It isn’t fair! Every parent has heard that complaint from their children. And while after we’re “all grown up” we might not use those exact words, “fairness” is still at the heart of the law.
When a case is appealed, the person appealing — the Appellant — must compile what is known as the “Record on Appeal.” The Record is just a compilation of the documents which the reviewing court will use in deciding whether or not to change the trial court’s decision. In criminal cases, the record includes indictments, warrants, and verdicts. In a divorce or equitable distribution case, the record might include complaints, answers, and exhibits on property values. Real estate, employment law, worker’s comp — each has its own subset of documents. All of these documents are found in the court file, sometimes crowded with other documents which really have no place in the record. A good appellate attorney is able to put together a record which has all of the documents needed to satisfy the Rules of Appellate Procedure, without also including a bunch of confusing fluff.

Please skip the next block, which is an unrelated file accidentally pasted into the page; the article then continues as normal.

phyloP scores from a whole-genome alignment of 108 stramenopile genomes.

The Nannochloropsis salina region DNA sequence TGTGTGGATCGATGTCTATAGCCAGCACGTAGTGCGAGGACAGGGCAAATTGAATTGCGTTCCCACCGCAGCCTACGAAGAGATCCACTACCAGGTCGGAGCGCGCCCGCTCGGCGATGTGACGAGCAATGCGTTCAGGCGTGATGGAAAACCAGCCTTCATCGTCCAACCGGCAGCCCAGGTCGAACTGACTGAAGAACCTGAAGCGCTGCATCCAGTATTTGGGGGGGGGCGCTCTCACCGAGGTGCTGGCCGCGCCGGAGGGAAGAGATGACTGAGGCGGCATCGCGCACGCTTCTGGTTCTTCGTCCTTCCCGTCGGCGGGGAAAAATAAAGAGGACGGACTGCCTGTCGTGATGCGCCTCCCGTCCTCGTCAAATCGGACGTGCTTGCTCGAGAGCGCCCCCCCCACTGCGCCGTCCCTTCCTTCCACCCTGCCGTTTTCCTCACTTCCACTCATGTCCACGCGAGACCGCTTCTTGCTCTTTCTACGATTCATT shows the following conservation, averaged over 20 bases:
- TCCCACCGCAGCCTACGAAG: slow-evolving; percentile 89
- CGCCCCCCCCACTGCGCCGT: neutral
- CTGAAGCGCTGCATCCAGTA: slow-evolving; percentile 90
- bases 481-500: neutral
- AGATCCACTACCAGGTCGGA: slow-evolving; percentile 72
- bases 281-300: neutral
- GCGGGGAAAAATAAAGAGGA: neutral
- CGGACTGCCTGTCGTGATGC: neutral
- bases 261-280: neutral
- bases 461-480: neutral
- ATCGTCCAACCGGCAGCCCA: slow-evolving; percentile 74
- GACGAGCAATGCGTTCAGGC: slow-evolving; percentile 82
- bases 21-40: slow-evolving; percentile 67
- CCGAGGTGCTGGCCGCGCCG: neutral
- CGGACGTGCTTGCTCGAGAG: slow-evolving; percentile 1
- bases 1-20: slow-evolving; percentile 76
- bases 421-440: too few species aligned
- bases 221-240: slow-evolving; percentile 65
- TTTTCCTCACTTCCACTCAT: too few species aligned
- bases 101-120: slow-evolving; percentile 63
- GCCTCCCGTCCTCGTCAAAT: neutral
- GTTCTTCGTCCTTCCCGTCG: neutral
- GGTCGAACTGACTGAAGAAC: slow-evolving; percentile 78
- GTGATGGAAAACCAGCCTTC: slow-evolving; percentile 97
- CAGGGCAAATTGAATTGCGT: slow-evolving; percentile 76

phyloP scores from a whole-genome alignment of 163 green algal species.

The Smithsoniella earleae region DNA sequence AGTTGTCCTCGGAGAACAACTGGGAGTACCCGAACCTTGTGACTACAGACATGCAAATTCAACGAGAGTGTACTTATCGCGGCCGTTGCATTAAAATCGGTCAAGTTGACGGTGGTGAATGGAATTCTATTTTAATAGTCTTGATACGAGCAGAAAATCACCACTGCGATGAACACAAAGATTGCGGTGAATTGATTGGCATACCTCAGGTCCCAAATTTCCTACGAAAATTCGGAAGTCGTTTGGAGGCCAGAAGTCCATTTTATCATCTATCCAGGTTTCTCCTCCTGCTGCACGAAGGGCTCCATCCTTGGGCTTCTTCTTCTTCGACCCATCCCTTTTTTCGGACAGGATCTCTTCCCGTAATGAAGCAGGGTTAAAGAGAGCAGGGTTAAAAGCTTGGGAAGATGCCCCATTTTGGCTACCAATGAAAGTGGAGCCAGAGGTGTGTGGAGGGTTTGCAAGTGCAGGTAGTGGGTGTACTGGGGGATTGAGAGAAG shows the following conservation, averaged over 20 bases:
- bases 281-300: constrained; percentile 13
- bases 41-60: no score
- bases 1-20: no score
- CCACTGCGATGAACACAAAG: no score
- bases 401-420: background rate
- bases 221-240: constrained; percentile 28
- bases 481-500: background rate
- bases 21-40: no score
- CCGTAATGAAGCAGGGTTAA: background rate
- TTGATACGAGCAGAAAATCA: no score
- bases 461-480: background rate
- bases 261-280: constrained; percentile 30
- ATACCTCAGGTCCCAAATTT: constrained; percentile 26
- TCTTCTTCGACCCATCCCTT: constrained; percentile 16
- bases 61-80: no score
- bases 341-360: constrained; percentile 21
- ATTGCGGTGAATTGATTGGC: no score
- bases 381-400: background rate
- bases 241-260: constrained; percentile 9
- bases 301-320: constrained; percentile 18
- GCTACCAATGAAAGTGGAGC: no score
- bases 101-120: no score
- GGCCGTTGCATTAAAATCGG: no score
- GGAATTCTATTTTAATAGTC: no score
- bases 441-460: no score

A good appellate attorney will also put together a record which begins to tell the story of how the trial court’s decision was not fair. While the inclusion of some documents is mandatory, the inclusion of other documents is a judgment call. It is in the selection of these documents that the attorney paints a picture of a wronged person who needs the Court’s help. Some materials put the appellant in a favorable light while other documents that put the appellant in a bad light.
Of course, the other side — the appellee — also gets to add documents to the record, so compiling a record is also an exercise in negotiation. Don’t fall into the trap of thinking that only the briefs and oral arguments matter. Equity — and fairness — start with the record.